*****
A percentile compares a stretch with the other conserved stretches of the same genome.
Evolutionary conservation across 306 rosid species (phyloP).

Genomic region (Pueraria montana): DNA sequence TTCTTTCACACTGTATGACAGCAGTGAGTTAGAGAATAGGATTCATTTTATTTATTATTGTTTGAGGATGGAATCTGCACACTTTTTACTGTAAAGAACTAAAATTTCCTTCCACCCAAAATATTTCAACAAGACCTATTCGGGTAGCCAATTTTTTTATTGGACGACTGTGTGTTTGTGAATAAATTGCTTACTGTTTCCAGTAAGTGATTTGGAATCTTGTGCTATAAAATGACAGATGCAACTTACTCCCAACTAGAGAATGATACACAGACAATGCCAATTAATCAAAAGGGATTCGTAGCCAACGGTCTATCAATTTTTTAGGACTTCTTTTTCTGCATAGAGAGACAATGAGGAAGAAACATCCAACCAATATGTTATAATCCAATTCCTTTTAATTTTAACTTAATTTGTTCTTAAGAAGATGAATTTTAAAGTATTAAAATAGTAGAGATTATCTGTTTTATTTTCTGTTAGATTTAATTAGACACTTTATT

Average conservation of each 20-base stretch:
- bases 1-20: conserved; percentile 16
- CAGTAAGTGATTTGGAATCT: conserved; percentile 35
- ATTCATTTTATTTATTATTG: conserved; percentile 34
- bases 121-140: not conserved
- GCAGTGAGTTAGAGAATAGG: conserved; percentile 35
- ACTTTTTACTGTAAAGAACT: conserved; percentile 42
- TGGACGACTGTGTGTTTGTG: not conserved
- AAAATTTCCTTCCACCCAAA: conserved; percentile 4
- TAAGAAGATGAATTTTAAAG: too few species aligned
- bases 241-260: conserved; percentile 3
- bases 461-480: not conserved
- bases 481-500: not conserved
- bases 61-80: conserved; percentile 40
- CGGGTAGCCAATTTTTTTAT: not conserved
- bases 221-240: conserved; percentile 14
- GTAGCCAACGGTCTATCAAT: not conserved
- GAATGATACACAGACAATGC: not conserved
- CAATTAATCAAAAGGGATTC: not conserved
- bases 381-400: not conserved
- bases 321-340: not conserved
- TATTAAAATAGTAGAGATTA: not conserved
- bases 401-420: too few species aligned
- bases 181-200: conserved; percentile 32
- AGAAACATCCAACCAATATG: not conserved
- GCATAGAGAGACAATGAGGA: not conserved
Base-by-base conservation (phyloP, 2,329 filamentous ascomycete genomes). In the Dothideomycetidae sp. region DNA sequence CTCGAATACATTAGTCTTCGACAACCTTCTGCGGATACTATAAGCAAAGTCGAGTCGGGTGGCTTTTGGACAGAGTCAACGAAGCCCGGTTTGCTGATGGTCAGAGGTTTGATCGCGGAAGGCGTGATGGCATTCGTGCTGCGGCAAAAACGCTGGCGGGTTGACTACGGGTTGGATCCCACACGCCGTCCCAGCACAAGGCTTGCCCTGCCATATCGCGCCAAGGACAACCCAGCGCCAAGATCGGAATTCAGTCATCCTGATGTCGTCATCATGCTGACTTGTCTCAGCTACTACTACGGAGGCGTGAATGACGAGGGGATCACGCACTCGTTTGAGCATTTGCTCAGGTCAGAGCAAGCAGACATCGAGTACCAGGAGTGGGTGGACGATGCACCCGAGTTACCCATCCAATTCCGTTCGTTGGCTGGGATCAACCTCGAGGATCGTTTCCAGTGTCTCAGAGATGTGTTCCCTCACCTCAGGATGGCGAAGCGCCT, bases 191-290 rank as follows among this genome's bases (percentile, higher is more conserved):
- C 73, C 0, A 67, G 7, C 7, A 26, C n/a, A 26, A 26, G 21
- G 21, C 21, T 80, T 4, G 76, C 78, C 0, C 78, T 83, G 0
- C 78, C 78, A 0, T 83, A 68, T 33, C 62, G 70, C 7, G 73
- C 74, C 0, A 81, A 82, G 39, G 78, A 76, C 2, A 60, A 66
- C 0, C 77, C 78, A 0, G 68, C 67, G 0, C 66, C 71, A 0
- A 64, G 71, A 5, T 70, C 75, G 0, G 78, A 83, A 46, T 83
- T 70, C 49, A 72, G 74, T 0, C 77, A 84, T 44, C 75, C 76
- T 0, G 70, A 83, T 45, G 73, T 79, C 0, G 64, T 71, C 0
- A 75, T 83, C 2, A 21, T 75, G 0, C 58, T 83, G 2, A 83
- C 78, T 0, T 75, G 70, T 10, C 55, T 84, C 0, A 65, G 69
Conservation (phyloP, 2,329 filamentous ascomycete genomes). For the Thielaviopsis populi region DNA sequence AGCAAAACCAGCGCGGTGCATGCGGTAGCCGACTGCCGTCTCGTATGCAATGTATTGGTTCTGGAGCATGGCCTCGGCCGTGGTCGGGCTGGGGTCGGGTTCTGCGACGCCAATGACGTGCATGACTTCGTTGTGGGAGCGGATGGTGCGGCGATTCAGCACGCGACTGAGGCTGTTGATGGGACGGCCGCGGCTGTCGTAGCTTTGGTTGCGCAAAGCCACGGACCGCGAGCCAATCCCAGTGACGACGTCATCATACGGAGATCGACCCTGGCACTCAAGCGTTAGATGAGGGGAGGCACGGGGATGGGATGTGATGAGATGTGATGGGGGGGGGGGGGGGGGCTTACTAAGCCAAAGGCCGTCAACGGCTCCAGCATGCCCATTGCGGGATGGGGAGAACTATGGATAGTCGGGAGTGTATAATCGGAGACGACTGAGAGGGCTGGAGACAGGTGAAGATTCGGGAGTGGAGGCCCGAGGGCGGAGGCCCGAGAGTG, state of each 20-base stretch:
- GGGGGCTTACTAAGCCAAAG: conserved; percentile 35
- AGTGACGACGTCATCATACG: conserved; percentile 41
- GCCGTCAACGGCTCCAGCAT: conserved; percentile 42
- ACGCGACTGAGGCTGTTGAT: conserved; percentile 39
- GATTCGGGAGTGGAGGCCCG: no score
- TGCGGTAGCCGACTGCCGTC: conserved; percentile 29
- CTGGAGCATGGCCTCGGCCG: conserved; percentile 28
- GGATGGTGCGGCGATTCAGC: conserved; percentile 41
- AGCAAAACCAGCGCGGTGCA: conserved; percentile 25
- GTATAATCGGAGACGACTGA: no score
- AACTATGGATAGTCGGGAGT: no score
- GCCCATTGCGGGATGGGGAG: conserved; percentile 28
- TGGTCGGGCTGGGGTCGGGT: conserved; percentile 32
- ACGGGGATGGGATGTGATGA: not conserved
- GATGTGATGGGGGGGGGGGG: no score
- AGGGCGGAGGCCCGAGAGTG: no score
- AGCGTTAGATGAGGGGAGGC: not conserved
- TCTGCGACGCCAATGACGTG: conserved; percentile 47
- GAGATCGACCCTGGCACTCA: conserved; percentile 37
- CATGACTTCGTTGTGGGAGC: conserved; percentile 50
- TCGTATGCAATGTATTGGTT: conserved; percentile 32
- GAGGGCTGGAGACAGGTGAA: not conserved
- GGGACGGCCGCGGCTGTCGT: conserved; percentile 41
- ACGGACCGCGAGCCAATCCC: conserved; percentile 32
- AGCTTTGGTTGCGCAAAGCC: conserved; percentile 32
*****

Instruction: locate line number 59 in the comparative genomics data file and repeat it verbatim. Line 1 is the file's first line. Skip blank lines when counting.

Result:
- TCTGCGACGCCAATGACGTG: conserved; percentile 47